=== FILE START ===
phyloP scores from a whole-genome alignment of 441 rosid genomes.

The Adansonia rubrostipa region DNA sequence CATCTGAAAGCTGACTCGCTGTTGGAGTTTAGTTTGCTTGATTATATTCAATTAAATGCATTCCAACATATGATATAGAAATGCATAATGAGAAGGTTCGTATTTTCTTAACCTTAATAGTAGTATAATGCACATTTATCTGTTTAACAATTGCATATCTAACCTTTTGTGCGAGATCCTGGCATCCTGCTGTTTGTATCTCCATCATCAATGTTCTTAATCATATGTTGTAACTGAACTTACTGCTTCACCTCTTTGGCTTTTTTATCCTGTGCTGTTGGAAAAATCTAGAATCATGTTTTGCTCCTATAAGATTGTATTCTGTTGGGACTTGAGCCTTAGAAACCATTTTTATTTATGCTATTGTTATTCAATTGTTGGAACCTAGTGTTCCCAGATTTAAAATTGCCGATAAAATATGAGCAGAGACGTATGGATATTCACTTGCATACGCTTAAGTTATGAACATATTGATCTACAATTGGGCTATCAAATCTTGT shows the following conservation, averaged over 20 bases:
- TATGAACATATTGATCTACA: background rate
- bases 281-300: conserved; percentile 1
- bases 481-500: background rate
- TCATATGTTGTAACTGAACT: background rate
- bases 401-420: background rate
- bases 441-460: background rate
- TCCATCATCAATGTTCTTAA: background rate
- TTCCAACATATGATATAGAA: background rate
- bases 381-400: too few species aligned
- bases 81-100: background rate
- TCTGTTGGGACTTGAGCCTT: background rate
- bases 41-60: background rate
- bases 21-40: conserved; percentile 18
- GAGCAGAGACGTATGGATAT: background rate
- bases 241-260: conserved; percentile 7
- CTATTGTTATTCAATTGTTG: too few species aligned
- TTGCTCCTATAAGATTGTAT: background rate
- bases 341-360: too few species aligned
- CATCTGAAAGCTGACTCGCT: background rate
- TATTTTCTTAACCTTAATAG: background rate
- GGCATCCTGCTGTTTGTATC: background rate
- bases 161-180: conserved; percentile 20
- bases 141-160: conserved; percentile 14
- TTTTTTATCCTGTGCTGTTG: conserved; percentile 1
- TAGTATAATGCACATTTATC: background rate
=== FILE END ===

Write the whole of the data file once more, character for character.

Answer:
phyloP scores from a whole-genome alignment of 441 rosid genomes.

The Adansonia rubrostipa region DNA sequence CATCTGAAAGCTGACTCGCTGTTGGAGTTTAGTTTGCTTGATTATATTCAATTAAATGCATTCCAACATATGATATAGAAATGCATAATGAGAAGGTTCGTATTTTCTTAACCTTAATAGTAGTATAATGCACATTTATCTGTTTAACAATTGCATATCTAACCTTTTGTGCGAGATCCTGGCATCCTGCTGTTTGTATCTCCATCATCAATGTTCTTAATCATATGTTGTAACTGAACTTACTGCTTCACCTCTTTGGCTTTTTTATCCTGTGCTGTTGGAAAAATCTAGAATCATGTTTTGCTCCTATAAGATTGTATTCTGTTGGGACTTGAGCCTTAGAAACCATTTTTATTTATGCTATTGTTATTCAATTGTTGGAACCTAGTGTTCCCAGATTTAAAATTGCCGATAAAATATGAGCAGAGACGTATGGATATTCACTTGCATACGCTTAAGTTATGAACATATTGATCTACAATTGGGCTATCAAATCTTGT shows the following conservation, averaged over 20 bases:
- TATGAACATATTGATCTACA: background rate
- bases 281-300: conserved; percentile 1
- bases 481-500: background rate
- TCATATGTTGTAACTGAACT: background rate
- bases 401-420: background rate
- bases 441-460: background rate
- TCCATCATCAATGTTCTTAA: background rate
- TTCCAACATATGATATAGAA: background rate
- bases 381-400: too few species aligned
- bases 81-100: background rate
- TCTGTTGGGACTTGAGCCTT: background rate
- bases 41-60: background rate
- bases 21-40: conserved; percentile 18
- GAGCAGAGACGTATGGATAT: background rate
- bases 241-260: conserved; percentile 7
- CTATTGTTATTCAATTGTTG: too few species aligned
- TTGCTCCTATAAGATTGTAT: background rate
- bases 341-360: too few species aligned
- CATCTGAAAGCTGACTCGCT: background rate
- TATTTTCTTAACCTTAATAG: background rate
- GGCATCCTGCTGTTTGTATC: background rate
- bases 161-180: conserved; percentile 20
- bases 141-160: conserved; percentile 14
- TTTTTTATCCTGTGCTGTTG: conserved; percentile 1
- TAGTATAATGCACATTTATC: background rate